Pulitzer, Muggeridge and the Responsibility of the Journalist
COMMENTARY: ‘All my words for the Word…’
The journalist is positioned between an editor and an audience. What happens when one’s responsibility to his editor and to his audience clash?
Eddie Doherty (1890-1975), who, in his time, was the highest paid journalist in the United States, writing for the Chicago Examiner and other newspapers, had a simple resolution for this problem. Inscribed on a cross that marks his grave in Combermere, Ontario, are the words, “All my words for the Word.” It was his working motto and one that is appropriate for all Catholic writers.
The Truth, however, is not always palatable with either editors or readers. The former, quite often, is more interested in forming opinion, while the latter are typically interested in having their prejudices reinforced. A newspaper may have a slant, and its reading audience may have a preference.
A conscientious journalist may risk losing his job if he stubbornly clings to the truth. A responsible journalist, then, must be a person of uncompromisible integrity. His love for truth must be greater than his love for employment, money or fame. It is small wonder, then, why the journalist who serves the truth is a rare commodity.
Joseph Pulitzer, a newspaper tycoon who established the prestigious Pulitzer Prize for excellence in journalism, stood firmly for what his prize represents.
“Every issue of the paper,” he stated, “presents an opportunity and a duty to say something courageous and true; to rise above the mediocre and conventional; to say something that will command the respect of the intelligent, the educated, the independent part of the community; to rise above fear of partisanship and fear of popular prejudice.” His words, “Our republic and its press will rise and fall together,” appear on a 1947 postage stamp. His ideals, nonetheless, are seldom put into practice. Ideology, especially in today’s society, persistently supplants truth.
St. Augustine was filled with self-reproach when he realized that he was acting as a mere “vendor of words.”
“How miserable was I then,” he confessed, “and how didst thou deal with me, to make me feel my misery that day, when I was preparing to recite a panegyric of the emperor wherein I was to utter many a lie, and lying was to be applauded by those who knew I lied.”
Malcolm Muggeridge, whose life span nearly coincided with the 20th century (1903-1990), was a world-class journalist. In the years 1932-33, he was living in Moscow reporting for England’s Manchester Guardian. Although he had been raised in socialist ideology and longed for a government that truly met the needs of the people, he quickly became disillusioned by what he saw. He reported how the peasant population was subjected to starvation and ill-treated by Stalin's regime. Though accurate, Muggeridge’s reports were rejected; both by leaders in Moscow and also by Western journalists who chose to believe Soviet propaganda.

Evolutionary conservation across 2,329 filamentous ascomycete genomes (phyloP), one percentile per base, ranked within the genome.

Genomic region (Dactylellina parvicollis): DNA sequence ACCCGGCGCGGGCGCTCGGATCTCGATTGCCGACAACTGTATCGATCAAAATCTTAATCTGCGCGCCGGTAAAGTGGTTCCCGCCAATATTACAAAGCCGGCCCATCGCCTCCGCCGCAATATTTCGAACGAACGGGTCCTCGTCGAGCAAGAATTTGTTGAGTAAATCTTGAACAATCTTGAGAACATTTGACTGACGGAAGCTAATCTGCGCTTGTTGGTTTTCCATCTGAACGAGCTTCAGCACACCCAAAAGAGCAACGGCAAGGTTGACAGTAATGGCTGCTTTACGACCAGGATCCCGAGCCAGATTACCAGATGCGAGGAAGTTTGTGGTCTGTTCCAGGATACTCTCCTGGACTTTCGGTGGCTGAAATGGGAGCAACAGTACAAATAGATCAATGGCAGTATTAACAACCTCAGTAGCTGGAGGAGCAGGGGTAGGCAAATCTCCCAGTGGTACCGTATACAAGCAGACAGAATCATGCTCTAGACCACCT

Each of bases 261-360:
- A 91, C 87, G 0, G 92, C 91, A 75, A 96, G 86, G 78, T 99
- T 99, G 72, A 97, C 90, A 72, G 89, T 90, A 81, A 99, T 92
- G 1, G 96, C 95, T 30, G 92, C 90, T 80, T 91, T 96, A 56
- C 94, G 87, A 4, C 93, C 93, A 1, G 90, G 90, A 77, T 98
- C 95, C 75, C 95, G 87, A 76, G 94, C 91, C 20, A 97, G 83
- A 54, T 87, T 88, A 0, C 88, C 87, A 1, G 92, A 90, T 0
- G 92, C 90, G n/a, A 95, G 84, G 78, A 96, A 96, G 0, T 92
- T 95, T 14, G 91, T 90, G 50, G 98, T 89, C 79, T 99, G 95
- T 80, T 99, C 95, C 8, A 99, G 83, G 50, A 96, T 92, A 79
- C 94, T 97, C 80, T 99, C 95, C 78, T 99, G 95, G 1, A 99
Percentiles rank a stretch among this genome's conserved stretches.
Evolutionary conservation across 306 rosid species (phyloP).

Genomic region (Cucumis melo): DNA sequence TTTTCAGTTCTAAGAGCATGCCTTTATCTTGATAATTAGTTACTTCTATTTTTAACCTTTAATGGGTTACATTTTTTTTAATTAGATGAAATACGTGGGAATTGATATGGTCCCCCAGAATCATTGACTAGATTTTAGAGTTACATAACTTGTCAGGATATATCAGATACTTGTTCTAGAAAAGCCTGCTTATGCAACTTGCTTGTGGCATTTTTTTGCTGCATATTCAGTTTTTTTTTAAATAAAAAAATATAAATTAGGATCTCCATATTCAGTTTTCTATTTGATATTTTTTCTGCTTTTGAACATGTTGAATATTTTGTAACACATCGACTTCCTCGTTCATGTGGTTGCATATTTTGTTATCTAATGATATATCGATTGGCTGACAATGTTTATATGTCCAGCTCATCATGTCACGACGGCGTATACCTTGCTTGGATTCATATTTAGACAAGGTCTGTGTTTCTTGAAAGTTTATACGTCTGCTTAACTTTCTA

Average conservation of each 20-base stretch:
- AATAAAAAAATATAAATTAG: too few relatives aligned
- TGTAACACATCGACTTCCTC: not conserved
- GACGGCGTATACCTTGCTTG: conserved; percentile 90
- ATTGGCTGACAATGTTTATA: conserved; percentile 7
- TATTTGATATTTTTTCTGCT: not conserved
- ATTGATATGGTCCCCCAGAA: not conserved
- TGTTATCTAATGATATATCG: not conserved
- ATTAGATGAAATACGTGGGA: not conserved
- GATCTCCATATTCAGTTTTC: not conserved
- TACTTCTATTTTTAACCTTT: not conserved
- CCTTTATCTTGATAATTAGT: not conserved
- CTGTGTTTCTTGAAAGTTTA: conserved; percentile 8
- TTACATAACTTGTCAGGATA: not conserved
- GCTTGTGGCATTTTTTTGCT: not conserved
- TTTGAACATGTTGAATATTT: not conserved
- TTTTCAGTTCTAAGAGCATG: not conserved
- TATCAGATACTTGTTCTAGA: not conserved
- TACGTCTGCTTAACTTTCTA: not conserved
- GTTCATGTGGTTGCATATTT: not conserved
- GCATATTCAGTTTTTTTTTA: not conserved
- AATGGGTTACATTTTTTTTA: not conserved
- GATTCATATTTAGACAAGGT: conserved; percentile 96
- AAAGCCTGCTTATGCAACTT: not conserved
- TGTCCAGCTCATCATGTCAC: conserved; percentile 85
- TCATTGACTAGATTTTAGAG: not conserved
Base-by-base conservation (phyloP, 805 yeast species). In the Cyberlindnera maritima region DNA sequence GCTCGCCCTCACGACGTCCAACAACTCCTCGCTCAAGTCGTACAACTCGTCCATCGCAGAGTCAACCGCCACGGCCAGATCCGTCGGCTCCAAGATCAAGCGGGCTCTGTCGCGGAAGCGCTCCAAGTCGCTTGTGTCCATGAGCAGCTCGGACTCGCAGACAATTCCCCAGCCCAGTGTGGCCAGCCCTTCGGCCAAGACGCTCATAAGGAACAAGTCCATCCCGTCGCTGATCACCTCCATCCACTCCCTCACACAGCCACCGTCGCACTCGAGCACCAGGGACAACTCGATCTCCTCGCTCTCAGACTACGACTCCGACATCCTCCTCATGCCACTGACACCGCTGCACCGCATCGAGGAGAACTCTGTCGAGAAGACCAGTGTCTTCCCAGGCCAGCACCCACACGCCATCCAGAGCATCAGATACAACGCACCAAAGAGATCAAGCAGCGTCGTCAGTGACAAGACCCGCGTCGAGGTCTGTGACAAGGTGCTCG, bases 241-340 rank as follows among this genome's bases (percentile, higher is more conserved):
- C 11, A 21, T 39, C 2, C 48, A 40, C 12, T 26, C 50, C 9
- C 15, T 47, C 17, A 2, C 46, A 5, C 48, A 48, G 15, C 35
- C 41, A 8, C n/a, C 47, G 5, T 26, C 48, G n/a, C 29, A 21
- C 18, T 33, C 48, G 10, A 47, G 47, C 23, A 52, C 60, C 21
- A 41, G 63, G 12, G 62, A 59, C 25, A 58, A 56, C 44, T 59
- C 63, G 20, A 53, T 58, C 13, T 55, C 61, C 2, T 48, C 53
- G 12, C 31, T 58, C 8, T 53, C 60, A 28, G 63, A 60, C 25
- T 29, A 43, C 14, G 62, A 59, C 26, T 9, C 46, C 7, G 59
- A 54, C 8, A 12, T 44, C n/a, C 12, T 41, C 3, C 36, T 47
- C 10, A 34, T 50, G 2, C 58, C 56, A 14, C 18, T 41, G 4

Looking back on his career as a journalist with the Guardian, a chastened Muggeridge confesses in a tone reminiscent of St. Augustine’s Confessions that it is “painful to me now to reflect the ease with which I got into the way of using this non-language; these drooling non-sentences conveying non-thought, propounding non-fears and offering non-hopes. Words are as beautiful as love, and as easily betrayed. I am more penitent for my false words — for the most part, mercifully lost forever in the Media’s great slag heaps — than for my false deeds” (Chronicles of Wasted Time). It is the integrity of the Catholic Church, for one important reason, that led Muggeridge to his conversion to Catholicism.
Using words that cannot be lost, St. Matthew tells us that “Every idle word that men shall speak, they shall give account thereof in the day of judgment” (12:36). Former general secretary of the United Nations, Dag Hammarskjöld, has remarked that “Respect for the word is the first commandment in the discipline by which a man can be educated to maturity — intellectual, emotional, and moral” (Markings). According to a Confucian maxim, “If language is incorrect, then what is said is not meant, then what ought to be done remains undone.”
A journalist’s dedication to the truth of what he writes, helps to put things in their right order. The journalist assumes a most important role.
Fake news is a much discussed phrase in social media. It dances away from truth and into the arms of what happens to be fashionable. It is as easy to accomplish as getting the wrong answer in arithmetic.
Truth and accuracy demand a great deal of thought and their rewards are well worth the price. At the same time, the pressures of time can be a formidable enemy to careful journalism. We live by the clock and seldom have the time to do things right.
Journalism is a noble profession, but not the most noble. In Part II, Question 42, of the Summa Theologiae, St. Thomas Aquinas asks why Christ never wrote anything, which is tantamount to asking why he was not a journalist. The Angelic Doctor reasoned that the more excellent the teacher, the more excellent should be his manner of teaching. Therefore, “his doctrine would be imprinted on the hearts of his hearers.” It is more difficult to lie face-to-face.
A journalist does not confront his audience face to face. Therefore, it is far easier to lie, as it is in commercial advertising. His audience is far removed from him at the moment he practices his trade.
The true journalist, however, must have love for his readers even though he is not in direct contact with them. But God is in direct contact with them and this is why the Catholic journalist must dedicate all his work to the Word.